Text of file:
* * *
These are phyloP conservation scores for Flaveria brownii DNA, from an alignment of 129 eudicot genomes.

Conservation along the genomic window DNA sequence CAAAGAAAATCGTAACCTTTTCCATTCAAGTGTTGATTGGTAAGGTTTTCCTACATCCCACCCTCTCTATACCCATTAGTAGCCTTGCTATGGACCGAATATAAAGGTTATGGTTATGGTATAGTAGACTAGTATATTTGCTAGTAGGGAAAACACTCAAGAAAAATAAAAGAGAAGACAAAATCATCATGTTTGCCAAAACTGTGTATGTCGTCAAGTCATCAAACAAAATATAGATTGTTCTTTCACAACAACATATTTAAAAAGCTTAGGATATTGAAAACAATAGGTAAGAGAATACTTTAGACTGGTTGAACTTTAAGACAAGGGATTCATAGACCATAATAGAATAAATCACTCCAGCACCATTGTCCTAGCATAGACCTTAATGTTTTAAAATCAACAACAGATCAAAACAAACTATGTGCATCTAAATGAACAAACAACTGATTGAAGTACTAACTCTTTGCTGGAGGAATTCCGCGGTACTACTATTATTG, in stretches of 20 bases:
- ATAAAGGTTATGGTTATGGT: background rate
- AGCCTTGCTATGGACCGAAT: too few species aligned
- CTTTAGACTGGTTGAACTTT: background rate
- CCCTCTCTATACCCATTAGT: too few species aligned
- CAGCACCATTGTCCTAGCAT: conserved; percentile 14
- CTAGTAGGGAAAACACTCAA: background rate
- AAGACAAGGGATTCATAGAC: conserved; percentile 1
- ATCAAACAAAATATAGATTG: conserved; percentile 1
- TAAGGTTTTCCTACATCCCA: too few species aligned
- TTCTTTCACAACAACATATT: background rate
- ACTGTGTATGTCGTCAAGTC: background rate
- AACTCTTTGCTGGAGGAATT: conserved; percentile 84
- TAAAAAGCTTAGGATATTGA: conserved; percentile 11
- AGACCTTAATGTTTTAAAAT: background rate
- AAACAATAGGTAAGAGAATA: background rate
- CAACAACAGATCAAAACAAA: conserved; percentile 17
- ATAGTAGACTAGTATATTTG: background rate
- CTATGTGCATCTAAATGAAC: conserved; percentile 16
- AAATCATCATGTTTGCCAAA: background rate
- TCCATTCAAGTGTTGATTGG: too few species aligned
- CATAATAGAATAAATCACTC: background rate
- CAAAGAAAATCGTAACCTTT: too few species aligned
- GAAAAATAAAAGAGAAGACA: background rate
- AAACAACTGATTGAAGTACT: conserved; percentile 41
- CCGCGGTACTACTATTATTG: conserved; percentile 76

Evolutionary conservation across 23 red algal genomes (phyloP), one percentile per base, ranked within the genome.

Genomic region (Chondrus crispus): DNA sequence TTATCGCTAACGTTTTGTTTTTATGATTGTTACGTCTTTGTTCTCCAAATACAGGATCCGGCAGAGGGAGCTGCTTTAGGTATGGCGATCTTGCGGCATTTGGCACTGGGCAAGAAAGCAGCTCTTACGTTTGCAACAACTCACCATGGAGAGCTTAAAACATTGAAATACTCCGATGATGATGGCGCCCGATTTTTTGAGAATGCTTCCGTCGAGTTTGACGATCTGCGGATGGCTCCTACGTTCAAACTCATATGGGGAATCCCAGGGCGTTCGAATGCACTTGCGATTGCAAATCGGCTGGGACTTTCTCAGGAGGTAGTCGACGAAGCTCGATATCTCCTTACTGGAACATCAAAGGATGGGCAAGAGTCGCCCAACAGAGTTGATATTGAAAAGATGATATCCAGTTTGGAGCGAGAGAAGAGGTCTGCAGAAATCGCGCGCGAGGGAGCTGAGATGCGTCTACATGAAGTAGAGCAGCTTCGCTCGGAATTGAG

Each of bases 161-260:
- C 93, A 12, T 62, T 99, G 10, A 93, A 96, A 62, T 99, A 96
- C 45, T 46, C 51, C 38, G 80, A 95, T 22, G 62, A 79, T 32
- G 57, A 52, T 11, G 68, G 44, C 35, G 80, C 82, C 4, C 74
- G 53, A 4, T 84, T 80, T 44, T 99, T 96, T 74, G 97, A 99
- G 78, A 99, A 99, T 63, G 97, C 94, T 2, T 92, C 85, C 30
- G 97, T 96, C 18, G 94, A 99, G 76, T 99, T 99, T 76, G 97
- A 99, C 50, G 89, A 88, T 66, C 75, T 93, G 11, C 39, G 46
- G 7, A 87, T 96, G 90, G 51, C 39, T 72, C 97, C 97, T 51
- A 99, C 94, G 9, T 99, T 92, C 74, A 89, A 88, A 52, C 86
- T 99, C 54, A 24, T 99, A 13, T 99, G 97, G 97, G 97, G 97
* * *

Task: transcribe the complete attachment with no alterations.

These are phyloP conservation scores for Flaveria brownii DNA, from an alignment of 129 eudicot genomes.

Conservation along the genomic window DNA sequence CAAAGAAAATCGTAACCTTTTCCATTCAAGTGTTGATTGGTAAGGTTTTCCTACATCCCACCCTCTCTATACCCATTAGTAGCCTTGCTATGGACCGAATATAAAGGTTATGGTTATGGTATAGTAGACTAGTATATTTGCTAGTAGGGAAAACACTCAAGAAAAATAAAAGAGAAGACAAAATCATCATGTTTGCCAAAACTGTGTATGTCGTCAAGTCATCAAACAAAATATAGATTGTTCTTTCACAACAACATATTTAAAAAGCTTAGGATATTGAAAACAATAGGTAAGAGAATACTTTAGACTGGTTGAACTTTAAGACAAGGGATTCATAGACCATAATAGAATAAATCACTCCAGCACCATTGTCCTAGCATAGACCTTAATGTTTTAAAATCAACAACAGATCAAAACAAACTATGTGCATCTAAATGAACAAACAACTGATTGAAGTACTAACTCTTTGCTGGAGGAATTCCGCGGTACTACTATTATTG, in stretches of 20 bases:
- ATAAAGGTTATGGTTATGGT: background rate
- AGCCTTGCTATGGACCGAAT: too few species aligned
- CTTTAGACTGGTTGAACTTT: background rate
- CCCTCTCTATACCCATTAGT: too few species aligned
- CAGCACCATTGTCCTAGCAT: conserved; percentile 14
- CTAGTAGGGAAAACACTCAA: background rate
- AAGACAAGGGATTCATAGAC: conserved; percentile 1
- ATCAAACAAAATATAGATTG: conserved; percentile 1
- TAAGGTTTTCCTACATCCCA: too few species aligned
- TTCTTTCACAACAACATATT: background rate
- ACTGTGTATGTCGTCAAGTC: background rate
- AACTCTTTGCTGGAGGAATT: conserved; percentile 84
- TAAAAAGCTTAGGATATTGA: conserved; percentile 11
- AGACCTTAATGTTTTAAAAT: background rate
- AAACAATAGGTAAGAGAATA: background rate
- CAACAACAGATCAAAACAAA: conserved; percentile 17
- ATAGTAGACTAGTATATTTG: background rate
- CTATGTGCATCTAAATGAAC: conserved; percentile 16
- AAATCATCATGTTTGCCAAA: background rate
- TCCATTCAAGTGTTGATTGG: too few species aligned
- CATAATAGAATAAATCACTC: background rate
- CAAAGAAAATCGTAACCTTT: too few species aligned
- GAAAAATAAAAGAGAAGACA: background rate
- AAACAACTGATTGAAGTACT: conserved; percentile 41
- CCGCGGTACTACTATTATTG: conserved; percentile 76

Evolutionary conservation across 23 red algal genomes (phyloP), one percentile per base, ranked within the genome.

Genomic region (Chondrus crispus): DNA sequence TTATCGCTAACGTTTTGTTTTTATGATTGTTACGTCTTTGTTCTCCAAATACAGGATCCGGCAGAGGGAGCTGCTTTAGGTATGGCGATCTTGCGGCATTTGGCACTGGGCAAGAAAGCAGCTCTTACGTTTGCAACAACTCACCATGGAGAGCTTAAAACATTGAAATACTCCGATGATGATGGCGCCCGATTTTTTGAGAATGCTTCCGTCGAGTTTGACGATCTGCGGATGGCTCCTACGTTCAAACTCATATGGGGAATCCCAGGGCGTTCGAATGCACTTGCGATTGCAAATCGGCTGGGACTTTCTCAGGAGGTAGTCGACGAAGCTCGATATCTCCTTACTGGAACATCAAAGGATGGGCAAGAGTCGCCCAACAGAGTTGATATTGAAAAGATGATATCCAGTTTGGAGCGAGAGAAGAGGTCTGCAGAAATCGCGCGCGAGGGAGCTGAGATGCGTCTACATGAAGTAGAGCAGCTTCGCTCGGAATTGAG

Each of bases 161-260:
- C 93, A 12, T 62, T 99, G 10, A 93, A 96, A 62, T 99, A 96
- C 45, T 46, C 51, C 38, G 80, A 95, T 22, G 62, A 79, T 32
- G 57, A 52, T 11, G 68, G 44, C 35, G 80, C 82, C 4, C 74
- G 53, A 4, T 84, T 80, T 44, T 99, T 96, T 74, G 97, A 99
- G 78, A 99, A 99, T 63, G 97, C 94, T 2, T 92, C 85, C 30
- G 97, T 96, C 18, G 94, A 99, G 76, T 99, T 99, T 76, G 97
- A 99, C 50, G 89, A 88, T 66, C 75, T 93, G 11, C 39, G 46
- G 7, A 87, T 96, G 90, G 51, C 39, T 72, C 97, C 97, T 51
- A 99, C 94, G 9, T 99, T 92, C 74, A 89, A 88, A 52, C 86
- T 99, C 54, A 24, T 99, A 13, T 99, G 97, G 97, G 97, G 97